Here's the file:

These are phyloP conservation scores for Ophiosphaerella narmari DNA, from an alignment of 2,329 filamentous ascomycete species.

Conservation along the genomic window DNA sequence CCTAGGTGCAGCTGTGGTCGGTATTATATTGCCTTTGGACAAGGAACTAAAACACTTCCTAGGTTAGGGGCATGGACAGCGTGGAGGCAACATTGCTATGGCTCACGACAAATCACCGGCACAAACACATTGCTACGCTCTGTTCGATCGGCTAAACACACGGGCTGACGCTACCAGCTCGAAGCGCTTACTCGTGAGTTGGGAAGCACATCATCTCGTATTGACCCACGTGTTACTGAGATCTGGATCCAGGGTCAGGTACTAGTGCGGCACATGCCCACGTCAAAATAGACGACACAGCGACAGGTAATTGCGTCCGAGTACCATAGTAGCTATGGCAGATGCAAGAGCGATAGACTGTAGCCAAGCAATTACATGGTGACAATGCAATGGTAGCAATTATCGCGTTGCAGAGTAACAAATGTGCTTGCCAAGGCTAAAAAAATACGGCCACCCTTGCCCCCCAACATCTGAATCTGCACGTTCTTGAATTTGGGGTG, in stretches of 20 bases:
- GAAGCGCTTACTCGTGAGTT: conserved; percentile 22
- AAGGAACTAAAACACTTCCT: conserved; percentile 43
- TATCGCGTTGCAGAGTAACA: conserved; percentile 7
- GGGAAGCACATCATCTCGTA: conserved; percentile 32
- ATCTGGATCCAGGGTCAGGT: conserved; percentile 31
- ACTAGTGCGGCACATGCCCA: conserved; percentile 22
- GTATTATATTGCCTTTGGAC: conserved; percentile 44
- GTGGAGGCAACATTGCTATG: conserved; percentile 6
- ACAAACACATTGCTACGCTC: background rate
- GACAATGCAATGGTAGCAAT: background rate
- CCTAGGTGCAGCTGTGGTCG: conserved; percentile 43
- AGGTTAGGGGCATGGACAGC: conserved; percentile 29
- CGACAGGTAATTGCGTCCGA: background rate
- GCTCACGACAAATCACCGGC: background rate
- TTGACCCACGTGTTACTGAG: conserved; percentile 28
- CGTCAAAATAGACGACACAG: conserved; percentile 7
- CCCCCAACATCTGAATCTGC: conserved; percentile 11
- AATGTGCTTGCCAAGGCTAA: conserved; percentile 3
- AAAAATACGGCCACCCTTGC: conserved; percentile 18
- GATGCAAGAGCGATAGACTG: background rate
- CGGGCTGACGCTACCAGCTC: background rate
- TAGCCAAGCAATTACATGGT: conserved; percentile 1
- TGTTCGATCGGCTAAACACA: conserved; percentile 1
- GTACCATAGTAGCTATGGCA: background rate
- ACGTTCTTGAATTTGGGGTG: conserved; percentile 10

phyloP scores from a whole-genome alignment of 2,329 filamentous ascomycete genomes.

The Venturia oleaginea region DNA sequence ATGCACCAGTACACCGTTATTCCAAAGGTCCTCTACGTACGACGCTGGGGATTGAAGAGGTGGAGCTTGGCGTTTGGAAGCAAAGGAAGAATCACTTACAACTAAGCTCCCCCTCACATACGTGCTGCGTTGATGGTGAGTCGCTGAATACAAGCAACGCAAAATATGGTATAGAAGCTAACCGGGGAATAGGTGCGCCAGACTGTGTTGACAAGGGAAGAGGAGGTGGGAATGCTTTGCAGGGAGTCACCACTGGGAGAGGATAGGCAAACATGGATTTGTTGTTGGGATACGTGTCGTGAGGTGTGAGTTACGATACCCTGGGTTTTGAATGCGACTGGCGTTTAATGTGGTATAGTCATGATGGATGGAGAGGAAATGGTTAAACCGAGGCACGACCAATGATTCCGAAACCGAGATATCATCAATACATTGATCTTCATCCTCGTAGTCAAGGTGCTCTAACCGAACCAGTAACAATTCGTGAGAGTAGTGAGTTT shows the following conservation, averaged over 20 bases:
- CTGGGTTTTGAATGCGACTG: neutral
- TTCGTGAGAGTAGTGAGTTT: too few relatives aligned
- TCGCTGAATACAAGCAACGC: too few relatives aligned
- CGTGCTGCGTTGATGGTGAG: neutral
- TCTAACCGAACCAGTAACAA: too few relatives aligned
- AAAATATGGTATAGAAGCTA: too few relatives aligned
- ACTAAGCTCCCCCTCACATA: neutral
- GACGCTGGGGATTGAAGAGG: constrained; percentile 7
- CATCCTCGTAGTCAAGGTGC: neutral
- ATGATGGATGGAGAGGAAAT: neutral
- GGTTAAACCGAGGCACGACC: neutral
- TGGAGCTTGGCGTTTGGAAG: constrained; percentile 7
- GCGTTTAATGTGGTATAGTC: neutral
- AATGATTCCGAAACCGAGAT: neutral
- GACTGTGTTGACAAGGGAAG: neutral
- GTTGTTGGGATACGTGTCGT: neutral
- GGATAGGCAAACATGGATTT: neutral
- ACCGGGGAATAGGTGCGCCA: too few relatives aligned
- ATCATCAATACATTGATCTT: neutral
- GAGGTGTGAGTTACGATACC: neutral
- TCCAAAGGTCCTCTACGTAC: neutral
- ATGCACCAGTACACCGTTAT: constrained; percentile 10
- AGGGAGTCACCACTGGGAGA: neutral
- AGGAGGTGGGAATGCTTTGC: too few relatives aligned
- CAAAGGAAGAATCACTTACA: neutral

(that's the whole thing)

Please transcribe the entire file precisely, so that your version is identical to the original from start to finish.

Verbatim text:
These are phyloP conservation scores for Ophiosphaerella narmari DNA, from an alignment of 2,329 filamentous ascomycete species.

Conservation along the genomic window DNA sequence CCTAGGTGCAGCTGTGGTCGGTATTATATTGCCTTTGGACAAGGAACTAAAACACTTCCTAGGTTAGGGGCATGGACAGCGTGGAGGCAACATTGCTATGGCTCACGACAAATCACCGGCACAAACACATTGCTACGCTCTGTTCGATCGGCTAAACACACGGGCTGACGCTACCAGCTCGAAGCGCTTACTCGTGAGTTGGGAAGCACATCATCTCGTATTGACCCACGTGTTACTGAGATCTGGATCCAGGGTCAGGTACTAGTGCGGCACATGCCCACGTCAAAATAGACGACACAGCGACAGGTAATTGCGTCCGAGTACCATAGTAGCTATGGCAGATGCAAGAGCGATAGACTGTAGCCAAGCAATTACATGGTGACAATGCAATGGTAGCAATTATCGCGTTGCAGAGTAACAAATGTGCTTGCCAAGGCTAAAAAAATACGGCCACCCTTGCCCCCCAACATCTGAATCTGCACGTTCTTGAATTTGGGGTG, in stretches of 20 bases:
- GAAGCGCTTACTCGTGAGTT: conserved; percentile 22
- AAGGAACTAAAACACTTCCT: conserved; percentile 43
- TATCGCGTTGCAGAGTAACA: conserved; percentile 7
- GGGAAGCACATCATCTCGTA: conserved; percentile 32
- ATCTGGATCCAGGGTCAGGT: conserved; percentile 31
- ACTAGTGCGGCACATGCCCA: conserved; percentile 22
- GTATTATATTGCCTTTGGAC: conserved; percentile 44
- GTGGAGGCAACATTGCTATG: conserved; percentile 6
- ACAAACACATTGCTACGCTC: background rate
- GACAATGCAATGGTAGCAAT: background rate
- CCTAGGTGCAGCTGTGGTCG: conserved; percentile 43
- AGGTTAGGGGCATGGACAGC: conserved; percentile 29
- CGACAGGTAATTGCGTCCGA: background rate
- GCTCACGACAAATCACCGGC: background rate
- TTGACCCACGTGTTACTGAG: conserved; percentile 28
- CGTCAAAATAGACGACACAG: conserved; percentile 7
- CCCCCAACATCTGAATCTGC: conserved; percentile 11
- AATGTGCTTGCCAAGGCTAA: conserved; percentile 3
- AAAAATACGGCCACCCTTGC: conserved; percentile 18
- GATGCAAGAGCGATAGACTG: background rate
- CGGGCTGACGCTACCAGCTC: background rate
- TAGCCAAGCAATTACATGGT: conserved; percentile 1
- TGTTCGATCGGCTAAACACA: conserved; percentile 1
- GTACCATAGTAGCTATGGCA: background rate
- ACGTTCTTGAATTTGGGGTG: conserved; percentile 10

phyloP scores from a whole-genome alignment of 2,329 filamentous ascomycete genomes.

The Venturia oleaginea region DNA sequence ATGCACCAGTACACCGTTATTCCAAAGGTCCTCTACGTACGACGCTGGGGATTGAAGAGGTGGAGCTTGGCGTTTGGAAGCAAAGGAAGAATCACTTACAACTAAGCTCCCCCTCACATACGTGCTGCGTTGATGGTGAGTCGCTGAATACAAGCAACGCAAAATATGGTATAGAAGCTAACCGGGGAATAGGTGCGCCAGACTGTGTTGACAAGGGAAGAGGAGGTGGGAATGCTTTGCAGGGAGTCACCACTGGGAGAGGATAGGCAAACATGGATTTGTTGTTGGGATACGTGTCGTGAGGTGTGAGTTACGATACCCTGGGTTTTGAATGCGACTGGCGTTTAATGTGGTATAGTCATGATGGATGGAGAGGAAATGGTTAAACCGAGGCACGACCAATGATTCCGAAACCGAGATATCATCAATACATTGATCTTCATCCTCGTAGTCAAGGTGCTCTAACCGAACCAGTAACAATTCGTGAGAGTAGTGAGTTT shows the following conservation, averaged over 20 bases:
- CTGGGTTTTGAATGCGACTG: neutral
- TTCGTGAGAGTAGTGAGTTT: too few relatives aligned
- TCGCTGAATACAAGCAACGC: too few relatives aligned
- CGTGCTGCGTTGATGGTGAG: neutral
- TCTAACCGAACCAGTAACAA: too few relatives aligned
- AAAATATGGTATAGAAGCTA: too few relatives aligned
- ACTAAGCTCCCCCTCACATA: neutral
- GACGCTGGGGATTGAAGAGG: constrained; percentile 7
- CATCCTCGTAGTCAAGGTGC: neutral
- ATGATGGATGGAGAGGAAAT: neutral
- GGTTAAACCGAGGCACGACC: neutral
- TGGAGCTTGGCGTTTGGAAG: constrained; percentile 7
- GCGTTTAATGTGGTATAGTC: neutral
- AATGATTCCGAAACCGAGAT: neutral
- GACTGTGTTGACAAGGGAAG: neutral
- GTTGTTGGGATACGTGTCGT: neutral
- GGATAGGCAAACATGGATTT: neutral
- ACCGGGGAATAGGTGCGCCA: too few relatives aligned
- ATCATCAATACATTGATCTT: neutral
- GAGGTGTGAGTTACGATACC: neutral
- TCCAAAGGTCCTCTACGTAC: neutral
- ATGCACCAGTACACCGTTAT: constrained; percentile 10
- AGGGAGTCACCACTGGGAGA: neutral
- AGGAGGTGGGAATGCTTTGC: too few relatives aligned
- CAAAGGAAGAATCACTTACA: neutral